Effects of urban green space morphological pattern on variation of PM2.5 concentration in the neighborhoods of five Chinese megacities
AffiliationUniversity of Arizona, School of Landscape Architecture and Planning
KeywordsUrban green space (UGS)
Morphological spatial pattern analysis (MSPA)
PM 2.5 increase
PM 2.5 reduction
MetadataShow full item record
PublisherPERGAMON-ELSEVIER SCIENCE LTD
CitationChen, M., Dai, F., Yang, B., & Zhu, S. (2019). Effects of urban green space morphological pattern on variation of PM2. 5 concentration in the neighborhoods of five Chinese megacities. Building and Environment.
JournalBUILDING AND ENVIRONMENT
Rights© 2019 Elsevier Ltd. All rights reserved.
Collection InformationThis item from the UA Faculty Publications collection is made available by the University of Arizona with support from the University of Arizona Libraries. If you have questions, please contact us at email@example.com.
AbstractAtmospheric particulate matter (PM) pollution is becoming a growing global problem with the rapid process of urbanization. Urban green space (UGS) can effectively alleviate PM; however, few studies have investigated the effects of the UGS morphological pattern on PM, especially from a spatial strategy perspective. This study probed the contribution and strength of UGS on variation of PM2.5 concentration based on morphological spatial pattern analysis (MSPA). Three relative indicators (range, duration, and rate) were used to represent PM2.5 changes, and seven MSPA classes (core, islet, perforation, edge, loop, bridge, and branch) were performed to measure UGS morphological patterns. Stepwise regression analysis was used to build the PM2.5 estimation models and partial correlation analysis was used to further analyze how well different MSPA classes influence PM2.5. Results showed that MSPA classes and meteorological factors combined can explain more of PM2.5 increase variance at a high PM2.5 level, and 40.7–81.4% for PM2.5 reduction variance, and meteorological factors contributed more to PM2.5 increase and reduction. Higher proportions of the core and bridge were conducive to restrict the growth and promote the reduction of PM2.5 concentration, however, a higher proportion of perforation, islet, and edge showed opposite results. The effects of loop and branch were complex. In addition, higher air temperature and lower relative humidity were effective in reducing PM2.5. Wind speed, also a significant factor, had an unstable influence. The study results may provide important insights and effective spatial strategies for urban managers to mitigate PM2.5.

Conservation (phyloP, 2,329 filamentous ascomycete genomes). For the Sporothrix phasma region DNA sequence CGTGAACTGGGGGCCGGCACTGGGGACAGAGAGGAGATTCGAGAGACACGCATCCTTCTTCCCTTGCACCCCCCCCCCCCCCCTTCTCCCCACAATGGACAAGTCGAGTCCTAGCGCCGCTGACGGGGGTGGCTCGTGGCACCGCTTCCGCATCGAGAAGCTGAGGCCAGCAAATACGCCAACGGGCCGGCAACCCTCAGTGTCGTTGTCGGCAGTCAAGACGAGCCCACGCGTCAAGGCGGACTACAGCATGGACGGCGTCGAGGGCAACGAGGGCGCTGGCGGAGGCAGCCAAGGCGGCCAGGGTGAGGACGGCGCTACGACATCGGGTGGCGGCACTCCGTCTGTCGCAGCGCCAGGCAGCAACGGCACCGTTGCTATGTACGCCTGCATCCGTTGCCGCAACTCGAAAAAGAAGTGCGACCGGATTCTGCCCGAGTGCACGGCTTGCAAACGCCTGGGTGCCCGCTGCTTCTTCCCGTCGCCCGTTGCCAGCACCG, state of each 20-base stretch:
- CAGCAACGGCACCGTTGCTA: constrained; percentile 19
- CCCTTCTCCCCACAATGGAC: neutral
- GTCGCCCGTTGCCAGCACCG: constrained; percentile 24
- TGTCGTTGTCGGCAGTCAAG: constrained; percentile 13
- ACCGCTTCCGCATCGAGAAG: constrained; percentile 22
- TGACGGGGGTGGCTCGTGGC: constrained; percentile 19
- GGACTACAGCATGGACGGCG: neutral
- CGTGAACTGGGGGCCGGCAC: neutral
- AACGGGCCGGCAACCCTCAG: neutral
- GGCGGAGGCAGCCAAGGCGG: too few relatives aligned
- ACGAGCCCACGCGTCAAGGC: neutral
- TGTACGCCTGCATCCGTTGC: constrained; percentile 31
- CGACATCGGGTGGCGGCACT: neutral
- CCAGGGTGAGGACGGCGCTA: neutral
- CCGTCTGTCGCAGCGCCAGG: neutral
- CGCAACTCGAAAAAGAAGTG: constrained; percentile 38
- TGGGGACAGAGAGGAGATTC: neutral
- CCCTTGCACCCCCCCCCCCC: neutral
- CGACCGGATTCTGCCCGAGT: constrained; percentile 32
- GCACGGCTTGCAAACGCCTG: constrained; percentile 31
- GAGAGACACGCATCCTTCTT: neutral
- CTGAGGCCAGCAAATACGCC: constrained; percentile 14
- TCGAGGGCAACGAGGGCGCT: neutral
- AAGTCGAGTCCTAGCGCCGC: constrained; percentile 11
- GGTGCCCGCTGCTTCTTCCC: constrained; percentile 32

Note24 month embargo; available online 2 May 2019.
VersionFinal accepted manuscript
SponsorsThis study was supported by the General program of Chinese National Natural Science Foundation [grant number 51778254], the Key program of Chinese National Natural Science Foundation [grant number 51538004], and the National Geographic Air and Water Conservation Fund [grant number GEFC13-13].